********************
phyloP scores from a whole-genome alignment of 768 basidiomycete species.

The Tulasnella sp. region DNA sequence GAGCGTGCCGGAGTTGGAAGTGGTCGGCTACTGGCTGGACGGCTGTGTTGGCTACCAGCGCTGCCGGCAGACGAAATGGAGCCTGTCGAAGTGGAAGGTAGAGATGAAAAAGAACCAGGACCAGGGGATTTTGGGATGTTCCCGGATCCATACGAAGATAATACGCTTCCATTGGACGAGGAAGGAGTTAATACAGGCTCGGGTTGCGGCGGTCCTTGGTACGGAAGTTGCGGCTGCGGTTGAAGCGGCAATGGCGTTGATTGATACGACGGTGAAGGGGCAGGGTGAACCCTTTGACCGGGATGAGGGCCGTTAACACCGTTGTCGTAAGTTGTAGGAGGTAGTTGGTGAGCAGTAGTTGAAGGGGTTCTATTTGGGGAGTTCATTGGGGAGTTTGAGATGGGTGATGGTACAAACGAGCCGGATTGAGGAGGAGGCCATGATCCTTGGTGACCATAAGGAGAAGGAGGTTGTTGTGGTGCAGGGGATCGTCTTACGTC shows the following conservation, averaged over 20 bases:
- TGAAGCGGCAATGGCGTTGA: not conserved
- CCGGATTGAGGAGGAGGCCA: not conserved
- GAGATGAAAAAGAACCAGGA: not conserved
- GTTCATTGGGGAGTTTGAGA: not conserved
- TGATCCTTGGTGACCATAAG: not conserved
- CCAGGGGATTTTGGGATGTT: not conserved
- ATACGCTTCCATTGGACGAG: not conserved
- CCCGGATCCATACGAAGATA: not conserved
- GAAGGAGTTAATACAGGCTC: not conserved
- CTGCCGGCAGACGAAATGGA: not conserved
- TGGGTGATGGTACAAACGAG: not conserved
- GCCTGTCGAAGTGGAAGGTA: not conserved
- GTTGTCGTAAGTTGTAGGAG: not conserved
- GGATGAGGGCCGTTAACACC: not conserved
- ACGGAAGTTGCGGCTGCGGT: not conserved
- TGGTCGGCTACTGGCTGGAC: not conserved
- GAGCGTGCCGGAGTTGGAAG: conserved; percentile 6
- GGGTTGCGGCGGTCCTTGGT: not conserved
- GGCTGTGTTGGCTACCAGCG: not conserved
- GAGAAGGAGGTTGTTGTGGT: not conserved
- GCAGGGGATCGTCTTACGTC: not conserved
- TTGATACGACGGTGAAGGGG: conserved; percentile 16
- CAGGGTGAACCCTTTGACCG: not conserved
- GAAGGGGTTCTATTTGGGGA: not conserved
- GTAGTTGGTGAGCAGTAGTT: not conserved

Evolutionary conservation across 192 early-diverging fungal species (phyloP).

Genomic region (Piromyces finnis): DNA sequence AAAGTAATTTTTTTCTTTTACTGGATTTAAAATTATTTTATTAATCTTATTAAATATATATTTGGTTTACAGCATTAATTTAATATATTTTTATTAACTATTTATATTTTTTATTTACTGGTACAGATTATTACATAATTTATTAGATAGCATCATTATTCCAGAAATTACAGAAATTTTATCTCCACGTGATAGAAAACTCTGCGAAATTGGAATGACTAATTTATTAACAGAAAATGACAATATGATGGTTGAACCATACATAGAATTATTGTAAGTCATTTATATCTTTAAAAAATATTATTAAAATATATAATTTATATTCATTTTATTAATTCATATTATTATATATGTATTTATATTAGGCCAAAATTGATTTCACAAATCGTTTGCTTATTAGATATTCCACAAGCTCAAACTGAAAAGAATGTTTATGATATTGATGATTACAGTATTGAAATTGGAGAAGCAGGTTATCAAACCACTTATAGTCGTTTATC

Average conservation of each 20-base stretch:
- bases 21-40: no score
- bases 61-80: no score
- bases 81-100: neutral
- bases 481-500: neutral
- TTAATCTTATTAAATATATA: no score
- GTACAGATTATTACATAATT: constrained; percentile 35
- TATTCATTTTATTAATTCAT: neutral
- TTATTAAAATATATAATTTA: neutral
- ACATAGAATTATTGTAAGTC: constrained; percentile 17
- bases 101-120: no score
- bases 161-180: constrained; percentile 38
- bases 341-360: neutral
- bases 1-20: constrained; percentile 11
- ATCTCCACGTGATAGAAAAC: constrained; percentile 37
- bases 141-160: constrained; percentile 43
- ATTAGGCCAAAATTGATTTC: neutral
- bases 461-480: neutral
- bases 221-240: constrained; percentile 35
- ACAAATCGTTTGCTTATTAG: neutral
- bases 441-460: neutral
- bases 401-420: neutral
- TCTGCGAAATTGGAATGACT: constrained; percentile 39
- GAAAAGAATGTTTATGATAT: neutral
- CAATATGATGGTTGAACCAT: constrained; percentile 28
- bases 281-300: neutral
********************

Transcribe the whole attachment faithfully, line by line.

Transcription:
phyloP scores from a whole-genome alignment of 768 basidiomycete species.

The Tulasnella sp. region DNA sequence GAGCGTGCCGGAGTTGGAAGTGGTCGGCTACTGGCTGGACGGCTGTGTTGGCTACCAGCGCTGCCGGCAGACGAAATGGAGCCTGTCGAAGTGGAAGGTAGAGATGAAAAAGAACCAGGACCAGGGGATTTTGGGATGTTCCCGGATCCATACGAAGATAATACGCTTCCATTGGACGAGGAAGGAGTTAATACAGGCTCGGGTTGCGGCGGTCCTTGGTACGGAAGTTGCGGCTGCGGTTGAAGCGGCAATGGCGTTGATTGATACGACGGTGAAGGGGCAGGGTGAACCCTTTGACCGGGATGAGGGCCGTTAACACCGTTGTCGTAAGTTGTAGGAGGTAGTTGGTGAGCAGTAGTTGAAGGGGTTCTATTTGGGGAGTTCATTGGGGAGTTTGAGATGGGTGATGGTACAAACGAGCCGGATTGAGGAGGAGGCCATGATCCTTGGTGACCATAAGGAGAAGGAGGTTGTTGTGGTGCAGGGGATCGTCTTACGTC shows the following conservation, averaged over 20 bases:
- TGAAGCGGCAATGGCGTTGA: not conserved
- CCGGATTGAGGAGGAGGCCA: not conserved
- GAGATGAAAAAGAACCAGGA: not conserved
- GTTCATTGGGGAGTTTGAGA: not conserved
- TGATCCTTGGTGACCATAAG: not conserved
- CCAGGGGATTTTGGGATGTT: not conserved
- ATACGCTTCCATTGGACGAG: not conserved
- CCCGGATCCATACGAAGATA: not conserved
- GAAGGAGTTAATACAGGCTC: not conserved
- CTGCCGGCAGACGAAATGGA: not conserved
- TGGGTGATGGTACAAACGAG: not conserved
- GCCTGTCGAAGTGGAAGGTA: not conserved
- GTTGTCGTAAGTTGTAGGAG: not conserved
- GGATGAGGGCCGTTAACACC: not conserved
- ACGGAAGTTGCGGCTGCGGT: not conserved
- TGGTCGGCTACTGGCTGGAC: not conserved
- GAGCGTGCCGGAGTTGGAAG: conserved; percentile 6
- GGGTTGCGGCGGTCCTTGGT: not conserved
- GGCTGTGTTGGCTACCAGCG: not conserved
- GAGAAGGAGGTTGTTGTGGT: not conserved
- GCAGGGGATCGTCTTACGTC: not conserved
- TTGATACGACGGTGAAGGGG: conserved; percentile 16
- CAGGGTGAACCCTTTGACCG: not conserved
- GAAGGGGTTCTATTTGGGGA: not conserved
- GTAGTTGGTGAGCAGTAGTT: not conserved

Evolutionary conservation across 192 early-diverging fungal species (phyloP).

Genomic region (Piromyces finnis): DNA sequence AAAGTAATTTTTTTCTTTTACTGGATTTAAAATTATTTTATTAATCTTATTAAATATATATTTGGTTTACAGCATTAATTTAATATATTTTTATTAACTATTTATATTTTTTATTTACTGGTACAGATTATTACATAATTTATTAGATAGCATCATTATTCCAGAAATTACAGAAATTTTATCTCCACGTGATAGAAAACTCTGCGAAATTGGAATGACTAATTTATTAACAGAAAATGACAATATGATGGTTGAACCATACATAGAATTATTGTAAGTCATTTATATCTTTAAAAAATATTATTAAAATATATAATTTATATTCATTTTATTAATTCATATTATTATATATGTATTTATATTAGGCCAAAATTGATTTCACAAATCGTTTGCTTATTAGATATTCCACAAGCTCAAACTGAAAAGAATGTTTATGATATTGATGATTACAGTATTGAAATTGGAGAAGCAGGTTATCAAACCACTTATAGTCGTTTATC

Average conservation of each 20-base stretch:
- bases 21-40: no score
- bases 61-80: no score
- bases 81-100: neutral
- bases 481-500: neutral
- TTAATCTTATTAAATATATA: no score
- GTACAGATTATTACATAATT: constrained; percentile 35
- TATTCATTTTATTAATTCAT: neutral
- TTATTAAAATATATAATTTA: neutral
- ACATAGAATTATTGTAAGTC: constrained; percentile 17
- bases 101-120: no score
- bases 161-180: constrained; percentile 38
- bases 341-360: neutral
- bases 1-20: constrained; percentile 11
- ATCTCCACGTGATAGAAAAC: constrained; percentile 37
- bases 141-160: constrained; percentile 43
- ATTAGGCCAAAATTGATTTC: neutral
- bases 461-480: neutral
- bases 221-240: constrained; percentile 35
- ACAAATCGTTTGCTTATTAG: neutral
- bases 441-460: neutral
- bases 401-420: neutral
- TCTGCGAAATTGGAATGACT: constrained; percentile 39
- GAAAAGAATGTTTATGATAT: neutral
- CAATATGATGGTTGAACCAT: constrained; percentile 28
- bases 281-300: neutral